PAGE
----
Four options for Rim of the Valley
In 2008, Congress authorized the National Park Service to study the feasibility of adding a large patchwork of Southern California open space to the Santa Monica Mountains National Recreation Area.
With about 155,000 acres, the recreation area is already the world’s largest urban national park, according to the National Park Service. Its current annual budget is $8.6 million.
The agency has looked at four options:
•Alternative A: This would leave the recreation area’s boundaries unchanged.
•Alternative B: The park service would develop conservation partnerships with other agencies and landowners in the study area. The one-time cost of that effort could range from $500,000 to $700,000.
•Alternative C: This option, the agency’s choice, would append 173,000 acres to the Santa Monica Mountains National Recreation Area. It would add as much as $2 million in cost to the agency’s annual budget.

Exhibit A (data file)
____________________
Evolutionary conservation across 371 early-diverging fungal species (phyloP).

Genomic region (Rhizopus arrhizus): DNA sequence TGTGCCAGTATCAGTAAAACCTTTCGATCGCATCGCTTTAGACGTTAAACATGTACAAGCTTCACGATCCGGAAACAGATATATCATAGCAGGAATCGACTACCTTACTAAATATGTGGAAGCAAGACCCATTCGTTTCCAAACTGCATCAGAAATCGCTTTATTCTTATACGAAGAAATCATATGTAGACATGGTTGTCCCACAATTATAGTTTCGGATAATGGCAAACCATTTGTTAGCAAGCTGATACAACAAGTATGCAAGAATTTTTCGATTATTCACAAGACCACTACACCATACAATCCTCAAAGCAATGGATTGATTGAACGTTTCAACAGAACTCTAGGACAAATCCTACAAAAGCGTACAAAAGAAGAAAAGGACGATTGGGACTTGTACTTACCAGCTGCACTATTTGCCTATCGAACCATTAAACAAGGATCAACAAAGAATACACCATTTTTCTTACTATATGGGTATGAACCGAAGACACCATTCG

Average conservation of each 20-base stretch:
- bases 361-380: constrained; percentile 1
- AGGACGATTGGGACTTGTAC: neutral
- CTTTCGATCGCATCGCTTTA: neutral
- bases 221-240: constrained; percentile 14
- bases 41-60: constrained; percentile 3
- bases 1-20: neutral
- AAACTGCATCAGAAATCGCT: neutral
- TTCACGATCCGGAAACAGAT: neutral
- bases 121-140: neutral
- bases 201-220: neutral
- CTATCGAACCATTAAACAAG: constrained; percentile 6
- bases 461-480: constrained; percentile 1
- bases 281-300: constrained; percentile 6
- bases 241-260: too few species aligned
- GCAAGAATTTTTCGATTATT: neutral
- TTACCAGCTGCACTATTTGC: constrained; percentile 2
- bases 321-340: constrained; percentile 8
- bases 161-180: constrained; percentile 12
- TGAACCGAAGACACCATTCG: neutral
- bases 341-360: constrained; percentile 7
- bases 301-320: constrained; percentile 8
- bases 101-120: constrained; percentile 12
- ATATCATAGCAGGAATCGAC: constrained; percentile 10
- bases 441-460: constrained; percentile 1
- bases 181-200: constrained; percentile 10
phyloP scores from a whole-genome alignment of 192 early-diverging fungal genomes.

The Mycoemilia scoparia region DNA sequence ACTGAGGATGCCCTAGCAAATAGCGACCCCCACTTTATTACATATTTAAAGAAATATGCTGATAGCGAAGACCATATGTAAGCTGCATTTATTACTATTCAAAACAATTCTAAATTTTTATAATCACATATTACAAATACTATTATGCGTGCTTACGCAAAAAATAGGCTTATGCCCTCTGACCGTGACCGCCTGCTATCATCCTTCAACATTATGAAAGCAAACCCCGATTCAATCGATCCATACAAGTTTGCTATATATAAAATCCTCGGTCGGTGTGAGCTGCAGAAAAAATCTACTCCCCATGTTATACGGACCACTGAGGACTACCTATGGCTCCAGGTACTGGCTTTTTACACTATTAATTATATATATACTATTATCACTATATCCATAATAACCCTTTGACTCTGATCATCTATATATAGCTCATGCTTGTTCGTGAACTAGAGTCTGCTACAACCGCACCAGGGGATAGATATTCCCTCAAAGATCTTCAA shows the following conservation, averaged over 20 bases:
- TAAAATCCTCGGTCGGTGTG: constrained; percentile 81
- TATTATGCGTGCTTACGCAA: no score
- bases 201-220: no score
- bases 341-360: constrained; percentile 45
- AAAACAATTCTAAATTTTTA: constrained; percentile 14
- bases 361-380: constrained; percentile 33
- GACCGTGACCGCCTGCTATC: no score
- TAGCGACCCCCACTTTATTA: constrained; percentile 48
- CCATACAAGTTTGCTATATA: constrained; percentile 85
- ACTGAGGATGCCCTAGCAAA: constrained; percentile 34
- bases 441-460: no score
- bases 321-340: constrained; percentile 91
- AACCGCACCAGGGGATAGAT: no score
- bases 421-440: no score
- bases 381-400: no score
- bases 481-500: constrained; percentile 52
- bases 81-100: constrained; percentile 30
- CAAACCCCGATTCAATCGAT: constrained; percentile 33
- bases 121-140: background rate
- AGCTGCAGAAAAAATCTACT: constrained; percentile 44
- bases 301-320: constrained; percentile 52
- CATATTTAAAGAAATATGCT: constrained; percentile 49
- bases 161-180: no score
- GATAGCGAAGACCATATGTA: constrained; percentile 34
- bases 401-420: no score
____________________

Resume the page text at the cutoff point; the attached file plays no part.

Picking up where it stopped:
•Alternative D: Favored by Democratic Rep. Adam B. Schiff and his supporters, this option would add about 313,000 acres, excluding any land in the Angeles and Los Padres national forests and the newly created San Gabriel Mountains National Monument, which would continue to be managed by the U.S. Forest Service. This option would add as much as $3.4 million in costs to the agency’s annual budget.
The Rim of the Valley study also calls conceptually for completing a Rim of the Valley trail.
Once the National Park Service has settled on an option, Schiff plans to sponsor the necessary legislation. If Congress approves the proposal, it would also be responsible for finding the funds to pay for it.
There is no guarantee that Congress will act.
“Sometimes there’s no action,” said Anne Dove, project manager for the National Park Service. “Sometimes Congress moves forward with a different proposal.” She said the Park Service favored the smaller addition because it was less complicated and costly.
The Park Service has held several public meetings about the proposal, with a final one to come on June 2 in Los Angeles. Members of the public may submit comments through June 30. A copy of the draft report is available online.
The view from Sacramento
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